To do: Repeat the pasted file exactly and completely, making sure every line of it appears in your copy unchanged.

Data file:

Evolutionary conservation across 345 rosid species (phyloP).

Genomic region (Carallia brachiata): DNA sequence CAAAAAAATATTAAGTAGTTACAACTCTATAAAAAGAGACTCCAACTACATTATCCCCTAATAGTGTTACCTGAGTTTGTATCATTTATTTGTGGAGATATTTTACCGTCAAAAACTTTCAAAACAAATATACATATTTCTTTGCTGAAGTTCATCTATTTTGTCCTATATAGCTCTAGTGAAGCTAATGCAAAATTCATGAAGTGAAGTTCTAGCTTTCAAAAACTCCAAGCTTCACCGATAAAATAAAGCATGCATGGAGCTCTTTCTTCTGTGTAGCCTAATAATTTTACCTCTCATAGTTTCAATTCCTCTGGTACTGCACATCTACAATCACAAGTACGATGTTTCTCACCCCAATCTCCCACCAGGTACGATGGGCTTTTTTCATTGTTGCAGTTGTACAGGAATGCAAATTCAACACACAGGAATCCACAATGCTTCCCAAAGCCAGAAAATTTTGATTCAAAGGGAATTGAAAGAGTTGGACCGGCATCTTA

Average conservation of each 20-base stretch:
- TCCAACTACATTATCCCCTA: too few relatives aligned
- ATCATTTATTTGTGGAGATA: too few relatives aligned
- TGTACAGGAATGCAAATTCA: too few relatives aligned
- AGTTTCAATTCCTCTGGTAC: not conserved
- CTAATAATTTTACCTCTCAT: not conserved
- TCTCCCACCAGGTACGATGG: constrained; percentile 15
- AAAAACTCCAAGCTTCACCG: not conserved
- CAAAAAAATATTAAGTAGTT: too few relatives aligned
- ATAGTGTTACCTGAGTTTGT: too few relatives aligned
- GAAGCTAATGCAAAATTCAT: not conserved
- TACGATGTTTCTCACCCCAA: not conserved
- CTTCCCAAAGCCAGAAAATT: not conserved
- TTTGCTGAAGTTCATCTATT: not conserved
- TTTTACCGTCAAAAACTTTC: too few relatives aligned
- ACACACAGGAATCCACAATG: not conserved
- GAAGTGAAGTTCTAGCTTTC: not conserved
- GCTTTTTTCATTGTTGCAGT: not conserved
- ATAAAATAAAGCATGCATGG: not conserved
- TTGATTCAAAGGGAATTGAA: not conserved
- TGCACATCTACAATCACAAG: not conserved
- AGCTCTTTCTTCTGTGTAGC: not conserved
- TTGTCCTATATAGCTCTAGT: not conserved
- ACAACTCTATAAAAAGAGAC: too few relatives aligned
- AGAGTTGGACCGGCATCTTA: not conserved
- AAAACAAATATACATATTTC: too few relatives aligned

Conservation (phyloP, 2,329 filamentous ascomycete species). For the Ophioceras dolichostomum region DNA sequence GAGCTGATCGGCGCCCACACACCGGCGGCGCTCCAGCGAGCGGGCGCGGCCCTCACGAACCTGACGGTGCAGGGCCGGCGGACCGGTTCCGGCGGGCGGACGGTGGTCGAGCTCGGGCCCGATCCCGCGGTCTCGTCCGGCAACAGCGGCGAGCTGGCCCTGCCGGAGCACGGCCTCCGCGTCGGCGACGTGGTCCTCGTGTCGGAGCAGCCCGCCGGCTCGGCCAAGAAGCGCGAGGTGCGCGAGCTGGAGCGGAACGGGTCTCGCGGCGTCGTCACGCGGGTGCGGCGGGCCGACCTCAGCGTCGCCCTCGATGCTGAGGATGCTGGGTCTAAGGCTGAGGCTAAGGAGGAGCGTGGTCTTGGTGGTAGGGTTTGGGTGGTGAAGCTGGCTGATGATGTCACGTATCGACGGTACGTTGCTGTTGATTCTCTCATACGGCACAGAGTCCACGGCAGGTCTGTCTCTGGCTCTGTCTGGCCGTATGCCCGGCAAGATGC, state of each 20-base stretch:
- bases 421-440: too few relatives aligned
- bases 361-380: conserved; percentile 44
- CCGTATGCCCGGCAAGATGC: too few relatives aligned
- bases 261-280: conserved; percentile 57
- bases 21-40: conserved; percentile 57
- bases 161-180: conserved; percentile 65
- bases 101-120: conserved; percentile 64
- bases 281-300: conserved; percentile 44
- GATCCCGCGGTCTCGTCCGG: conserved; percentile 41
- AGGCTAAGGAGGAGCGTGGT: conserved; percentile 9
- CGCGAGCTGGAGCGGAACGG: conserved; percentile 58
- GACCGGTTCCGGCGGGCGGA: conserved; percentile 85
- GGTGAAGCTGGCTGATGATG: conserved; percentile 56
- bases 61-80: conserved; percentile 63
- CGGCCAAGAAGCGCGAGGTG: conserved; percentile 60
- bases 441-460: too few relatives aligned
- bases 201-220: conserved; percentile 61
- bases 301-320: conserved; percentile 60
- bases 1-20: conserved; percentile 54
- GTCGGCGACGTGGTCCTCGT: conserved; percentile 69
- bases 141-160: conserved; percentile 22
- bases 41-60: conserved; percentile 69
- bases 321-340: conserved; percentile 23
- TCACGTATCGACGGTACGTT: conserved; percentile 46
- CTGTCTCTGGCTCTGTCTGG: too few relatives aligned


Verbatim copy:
Evolutionary conservation across 345 rosid species (phyloP).

Genomic region (Carallia brachiata): DNA sequence CAAAAAAATATTAAGTAGTTACAACTCTATAAAAAGAGACTCCAACTACATTATCCCCTAATAGTGTTACCTGAGTTTGTATCATTTATTTGTGGAGATATTTTACCGTCAAAAACTTTCAAAACAAATATACATATTTCTTTGCTGAAGTTCATCTATTTTGTCCTATATAGCTCTAGTGAAGCTAATGCAAAATTCATGAAGTGAAGTTCTAGCTTTCAAAAACTCCAAGCTTCACCGATAAAATAAAGCATGCATGGAGCTCTTTCTTCTGTGTAGCCTAATAATTTTACCTCTCATAGTTTCAATTCCTCTGGTACTGCACATCTACAATCACAAGTACGATGTTTCTCACCCCAATCTCCCACCAGGTACGATGGGCTTTTTTCATTGTTGCAGTTGTACAGGAATGCAAATTCAACACACAGGAATCCACAATGCTTCCCAAAGCCAGAAAATTTTGATTCAAAGGGAATTGAAAGAGTTGGACCGGCATCTTA

Average conservation of each 20-base stretch:
- TCCAACTACATTATCCCCTA: too few relatives aligned
- ATCATTTATTTGTGGAGATA: too few relatives aligned
- TGTACAGGAATGCAAATTCA: too few relatives aligned
- AGTTTCAATTCCTCTGGTAC: not conserved
- CTAATAATTTTACCTCTCAT: not conserved
- TCTCCCACCAGGTACGATGG: constrained; percentile 15
- AAAAACTCCAAGCTTCACCG: not conserved
- CAAAAAAATATTAAGTAGTT: too few relatives aligned
- ATAGTGTTACCTGAGTTTGT: too few relatives aligned
- GAAGCTAATGCAAAATTCAT: not conserved
- TACGATGTTTCTCACCCCAA: not conserved
- CTTCCCAAAGCCAGAAAATT: not conserved
- TTTGCTGAAGTTCATCTATT: not conserved
- TTTTACCGTCAAAAACTTTC: too few relatives aligned
- ACACACAGGAATCCACAATG: not conserved
- GAAGTGAAGTTCTAGCTTTC: not conserved
- GCTTTTTTCATTGTTGCAGT: not conserved
- ATAAAATAAAGCATGCATGG: not conserved
- TTGATTCAAAGGGAATTGAA: not conserved
- TGCACATCTACAATCACAAG: not conserved
- AGCTCTTTCTTCTGTGTAGC: not conserved
- TTGTCCTATATAGCTCTAGT: not conserved
- ACAACTCTATAAAAAGAGAC: too few relatives aligned
- AGAGTTGGACCGGCATCTTA: not conserved
- AAAACAAATATACATATTTC: too few relatives aligned

Conservation (phyloP, 2,329 filamentous ascomycete species). For the Ophioceras dolichostomum region DNA sequence GAGCTGATCGGCGCCCACACACCGGCGGCGCTCCAGCGAGCGGGCGCGGCCCTCACGAACCTGACGGTGCAGGGCCGGCGGACCGGTTCCGGCGGGCGGACGGTGGTCGAGCTCGGGCCCGATCCCGCGGTCTCGTCCGGCAACAGCGGCGAGCTGGCCCTGCCGGAGCACGGCCTCCGCGTCGGCGACGTGGTCCTCGTGTCGGAGCAGCCCGCCGGCTCGGCCAAGAAGCGCGAGGTGCGCGAGCTGGAGCGGAACGGGTCTCGCGGCGTCGTCACGCGGGTGCGGCGGGCCGACCTCAGCGTCGCCCTCGATGCTGAGGATGCTGGGTCTAAGGCTGAGGCTAAGGAGGAGCGTGGTCTTGGTGGTAGGGTTTGGGTGGTGAAGCTGGCTGATGATGTCACGTATCGACGGTACGTTGCTGTTGATTCTCTCATACGGCACAGAGTCCACGGCAGGTCTGTCTCTGGCTCTGTCTGGCCGTATGCCCGGCAAGATGC, state of each 20-base stretch:
- bases 421-440: too few relatives aligned
- bases 361-380: conserved; percentile 44
- CCGTATGCCCGGCAAGATGC: too few relatives aligned
- bases 261-280: conserved; percentile 57
- bases 21-40: conserved; percentile 57
- bases 161-180: conserved; percentile 65
- bases 101-120: conserved; percentile 64
- bases 281-300: conserved; percentile 44
- GATCCCGCGGTCTCGTCCGG: conserved; percentile 41
- AGGCTAAGGAGGAGCGTGGT: conserved; percentile 9
- CGCGAGCTGGAGCGGAACGG: conserved; percentile 58
- GACCGGTTCCGGCGGGCGGA: conserved; percentile 85
- GGTGAAGCTGGCTGATGATG: conserved; percentile 56
- bases 61-80: conserved; percentile 63
- CGGCCAAGAAGCGCGAGGTG: conserved; percentile 60
- bases 441-460: too few relatives aligned
- bases 201-220: conserved; percentile 61
- bases 301-320: conserved; percentile 60
- bases 1-20: conserved; percentile 54
- GTCGGCGACGTGGTCCTCGT: conserved; percentile 69
- bases 141-160: conserved; percentile 22
- bases 41-60: conserved; percentile 69
- bases 321-340: conserved; percentile 23
- TCACGTATCGACGGTACGTT: conserved; percentile 46
- CTGTCTCTGGCTCTGTCTGG: too few relatives aligned